The alternating sequences revolving around the couple, played by Silvia Monforet and Phillippe Noiret (who I didn’t even recognize—he’s the old man in Cinema Paradiso), deal with similar issues, but goes about doing it in a more abstract way. Actually, it’s mostly delineated via Varda’s camera where she displays a preoccupation with the distances that separate her two subjects. When not carefully divided by the mise-en-scene

the faces and the profiles of the couple are often shot merged

making the physical and very visual separations between them all the more potent, even painful, a visual rendering of the emotional spaces being explored.

If I started out by saying that La Pointe Court seems like an Italian film, well, it was her fellow French who took the film to mind and heart (in the Criterion interview Varda recounts how only one small theater in Montparnasse would bother showing the film, and all the Paris intelligentsia—from the young New Wavers to the literary elite—flocked to and rallied around it). Surprisingly or unsurprisingly Alain Resnais served as the editor of the film, and a lot of the elements Varda introduces—ranging from the monotone intensity of the couple’s conversations to the preoccupation with memory and place—later shows up in his mature work, most particularly Hiroshima mon amour (Varda also specifically names Marguerite Duras, Hiroshima’s screenwriter, as one face to be seen among the Montparnasse audiences). If Varda had never made another film (or had chosen to stick to photography, her original love) La pointe courte would be enough to seal her reputation as an important cinematic artist, happily, it was just the beginning of a remarkable, still underappreciated career that stretches to this very day.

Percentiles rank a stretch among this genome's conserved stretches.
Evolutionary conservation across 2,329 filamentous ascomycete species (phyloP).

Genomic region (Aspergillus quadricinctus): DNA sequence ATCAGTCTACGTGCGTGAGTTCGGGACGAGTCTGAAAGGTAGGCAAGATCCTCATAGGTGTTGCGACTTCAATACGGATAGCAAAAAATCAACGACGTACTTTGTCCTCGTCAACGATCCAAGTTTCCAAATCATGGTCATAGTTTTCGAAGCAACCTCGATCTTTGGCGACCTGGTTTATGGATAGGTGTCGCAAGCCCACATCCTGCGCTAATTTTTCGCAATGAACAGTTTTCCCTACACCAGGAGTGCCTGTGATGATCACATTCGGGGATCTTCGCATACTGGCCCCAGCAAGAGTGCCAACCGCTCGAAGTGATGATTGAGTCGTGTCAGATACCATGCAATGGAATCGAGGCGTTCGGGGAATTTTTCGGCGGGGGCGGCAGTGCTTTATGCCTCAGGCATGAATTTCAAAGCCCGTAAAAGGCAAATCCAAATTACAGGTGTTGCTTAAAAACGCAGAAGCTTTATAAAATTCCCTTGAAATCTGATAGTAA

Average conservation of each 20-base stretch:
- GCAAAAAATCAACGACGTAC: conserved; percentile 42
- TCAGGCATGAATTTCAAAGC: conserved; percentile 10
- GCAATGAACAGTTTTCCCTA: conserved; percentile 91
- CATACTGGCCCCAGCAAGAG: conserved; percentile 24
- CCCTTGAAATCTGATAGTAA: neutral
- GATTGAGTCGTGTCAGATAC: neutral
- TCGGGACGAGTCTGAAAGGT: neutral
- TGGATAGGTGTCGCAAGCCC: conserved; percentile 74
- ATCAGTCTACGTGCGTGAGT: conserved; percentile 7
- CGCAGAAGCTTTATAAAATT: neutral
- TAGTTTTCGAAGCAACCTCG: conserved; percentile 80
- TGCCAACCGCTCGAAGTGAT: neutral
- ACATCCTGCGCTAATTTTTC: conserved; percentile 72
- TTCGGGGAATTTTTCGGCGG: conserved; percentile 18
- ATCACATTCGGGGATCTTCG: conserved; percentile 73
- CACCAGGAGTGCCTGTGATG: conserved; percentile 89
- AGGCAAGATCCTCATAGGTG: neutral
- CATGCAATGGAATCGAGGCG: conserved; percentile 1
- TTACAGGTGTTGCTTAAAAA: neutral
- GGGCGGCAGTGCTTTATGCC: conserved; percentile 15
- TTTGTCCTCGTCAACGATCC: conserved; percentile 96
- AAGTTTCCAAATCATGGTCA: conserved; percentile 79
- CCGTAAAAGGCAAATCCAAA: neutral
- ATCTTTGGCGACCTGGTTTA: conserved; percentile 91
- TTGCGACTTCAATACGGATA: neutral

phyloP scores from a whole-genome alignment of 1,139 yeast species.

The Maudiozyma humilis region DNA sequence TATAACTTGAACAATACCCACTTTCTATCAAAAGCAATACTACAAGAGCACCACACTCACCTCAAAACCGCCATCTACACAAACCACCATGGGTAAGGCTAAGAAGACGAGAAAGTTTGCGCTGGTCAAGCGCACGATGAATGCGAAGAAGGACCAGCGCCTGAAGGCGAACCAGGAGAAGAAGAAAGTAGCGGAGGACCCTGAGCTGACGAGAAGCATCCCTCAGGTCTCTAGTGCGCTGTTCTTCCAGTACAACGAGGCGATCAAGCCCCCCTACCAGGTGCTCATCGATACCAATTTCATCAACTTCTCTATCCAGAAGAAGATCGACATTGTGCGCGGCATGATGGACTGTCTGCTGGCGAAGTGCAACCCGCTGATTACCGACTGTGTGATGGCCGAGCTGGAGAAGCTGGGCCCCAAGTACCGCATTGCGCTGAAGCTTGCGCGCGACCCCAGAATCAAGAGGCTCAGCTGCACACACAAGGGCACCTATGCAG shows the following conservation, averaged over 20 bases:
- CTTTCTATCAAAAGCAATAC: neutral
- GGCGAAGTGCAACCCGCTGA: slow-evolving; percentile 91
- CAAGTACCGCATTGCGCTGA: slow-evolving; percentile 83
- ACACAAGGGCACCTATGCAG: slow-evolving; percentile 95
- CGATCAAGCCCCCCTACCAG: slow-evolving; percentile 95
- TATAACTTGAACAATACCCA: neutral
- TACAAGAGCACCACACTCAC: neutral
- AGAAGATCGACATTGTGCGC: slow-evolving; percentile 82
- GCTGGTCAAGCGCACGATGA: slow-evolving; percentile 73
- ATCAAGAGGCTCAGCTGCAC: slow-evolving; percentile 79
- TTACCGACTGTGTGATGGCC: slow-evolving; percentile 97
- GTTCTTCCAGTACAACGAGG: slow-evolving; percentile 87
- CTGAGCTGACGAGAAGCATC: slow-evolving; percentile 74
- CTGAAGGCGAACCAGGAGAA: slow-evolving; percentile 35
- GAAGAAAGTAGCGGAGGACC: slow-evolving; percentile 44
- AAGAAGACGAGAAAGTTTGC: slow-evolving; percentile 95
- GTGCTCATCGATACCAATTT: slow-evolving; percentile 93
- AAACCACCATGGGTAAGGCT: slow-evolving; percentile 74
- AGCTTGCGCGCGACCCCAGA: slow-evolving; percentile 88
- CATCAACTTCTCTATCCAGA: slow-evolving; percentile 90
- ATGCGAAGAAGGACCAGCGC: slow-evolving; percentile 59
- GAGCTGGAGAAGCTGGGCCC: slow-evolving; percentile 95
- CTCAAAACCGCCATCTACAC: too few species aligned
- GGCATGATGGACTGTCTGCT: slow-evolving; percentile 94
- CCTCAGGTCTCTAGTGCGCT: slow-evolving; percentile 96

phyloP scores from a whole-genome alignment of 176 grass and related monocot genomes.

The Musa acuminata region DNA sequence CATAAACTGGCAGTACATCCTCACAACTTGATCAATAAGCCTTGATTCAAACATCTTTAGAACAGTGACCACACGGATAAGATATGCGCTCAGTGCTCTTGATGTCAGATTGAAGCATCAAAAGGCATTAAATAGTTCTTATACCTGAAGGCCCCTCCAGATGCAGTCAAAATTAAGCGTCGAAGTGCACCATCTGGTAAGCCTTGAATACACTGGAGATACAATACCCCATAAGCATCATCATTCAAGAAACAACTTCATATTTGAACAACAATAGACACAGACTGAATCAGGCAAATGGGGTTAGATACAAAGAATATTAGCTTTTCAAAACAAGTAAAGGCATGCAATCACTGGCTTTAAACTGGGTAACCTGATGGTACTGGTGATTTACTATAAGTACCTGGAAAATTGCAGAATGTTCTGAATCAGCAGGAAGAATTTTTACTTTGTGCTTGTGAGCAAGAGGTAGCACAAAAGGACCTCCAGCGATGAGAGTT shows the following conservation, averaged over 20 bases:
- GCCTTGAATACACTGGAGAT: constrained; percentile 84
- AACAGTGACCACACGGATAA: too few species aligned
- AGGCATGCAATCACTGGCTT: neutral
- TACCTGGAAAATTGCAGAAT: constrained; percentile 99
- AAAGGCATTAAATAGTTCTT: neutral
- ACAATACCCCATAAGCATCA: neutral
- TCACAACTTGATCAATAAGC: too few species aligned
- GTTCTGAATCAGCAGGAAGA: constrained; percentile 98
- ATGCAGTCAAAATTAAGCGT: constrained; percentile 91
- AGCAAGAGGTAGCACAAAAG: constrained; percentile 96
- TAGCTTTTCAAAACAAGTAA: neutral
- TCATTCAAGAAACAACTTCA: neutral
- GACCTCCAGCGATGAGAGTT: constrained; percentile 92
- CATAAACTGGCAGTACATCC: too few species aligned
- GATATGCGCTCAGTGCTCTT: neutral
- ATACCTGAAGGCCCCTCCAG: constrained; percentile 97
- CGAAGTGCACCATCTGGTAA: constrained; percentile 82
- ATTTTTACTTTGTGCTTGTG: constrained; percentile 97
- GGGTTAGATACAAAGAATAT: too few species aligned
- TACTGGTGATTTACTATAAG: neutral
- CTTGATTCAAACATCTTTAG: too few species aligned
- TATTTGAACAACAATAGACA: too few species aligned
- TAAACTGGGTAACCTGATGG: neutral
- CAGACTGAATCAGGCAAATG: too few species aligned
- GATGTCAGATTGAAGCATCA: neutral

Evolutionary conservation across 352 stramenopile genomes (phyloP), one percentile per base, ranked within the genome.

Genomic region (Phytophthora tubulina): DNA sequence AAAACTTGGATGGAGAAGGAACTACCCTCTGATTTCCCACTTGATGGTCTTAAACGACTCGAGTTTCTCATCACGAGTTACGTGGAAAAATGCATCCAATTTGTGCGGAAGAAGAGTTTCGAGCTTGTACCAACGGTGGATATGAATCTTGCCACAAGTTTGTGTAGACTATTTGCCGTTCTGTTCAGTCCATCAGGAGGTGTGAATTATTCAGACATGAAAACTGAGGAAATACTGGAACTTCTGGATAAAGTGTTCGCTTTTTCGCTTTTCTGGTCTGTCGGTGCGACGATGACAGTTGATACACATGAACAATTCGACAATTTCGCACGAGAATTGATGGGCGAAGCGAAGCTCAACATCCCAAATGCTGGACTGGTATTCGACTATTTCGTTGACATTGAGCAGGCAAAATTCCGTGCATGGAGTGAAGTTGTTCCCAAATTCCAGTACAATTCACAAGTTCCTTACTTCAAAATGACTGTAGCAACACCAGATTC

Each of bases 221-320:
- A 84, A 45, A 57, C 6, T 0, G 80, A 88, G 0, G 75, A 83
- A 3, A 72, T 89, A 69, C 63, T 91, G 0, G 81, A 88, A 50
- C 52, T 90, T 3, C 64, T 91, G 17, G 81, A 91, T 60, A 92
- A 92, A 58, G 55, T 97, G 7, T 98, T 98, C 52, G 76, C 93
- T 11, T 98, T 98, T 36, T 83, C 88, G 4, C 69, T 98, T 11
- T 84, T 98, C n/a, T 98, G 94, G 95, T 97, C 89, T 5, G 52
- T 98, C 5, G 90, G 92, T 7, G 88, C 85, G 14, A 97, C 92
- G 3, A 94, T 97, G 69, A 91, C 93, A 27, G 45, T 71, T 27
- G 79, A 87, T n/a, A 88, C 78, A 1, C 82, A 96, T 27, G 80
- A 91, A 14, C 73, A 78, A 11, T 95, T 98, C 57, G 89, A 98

[Screen captures taken by Jesse Ataide.  Others are welcome to use the images, but please provide a link back!]

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illicit love: part two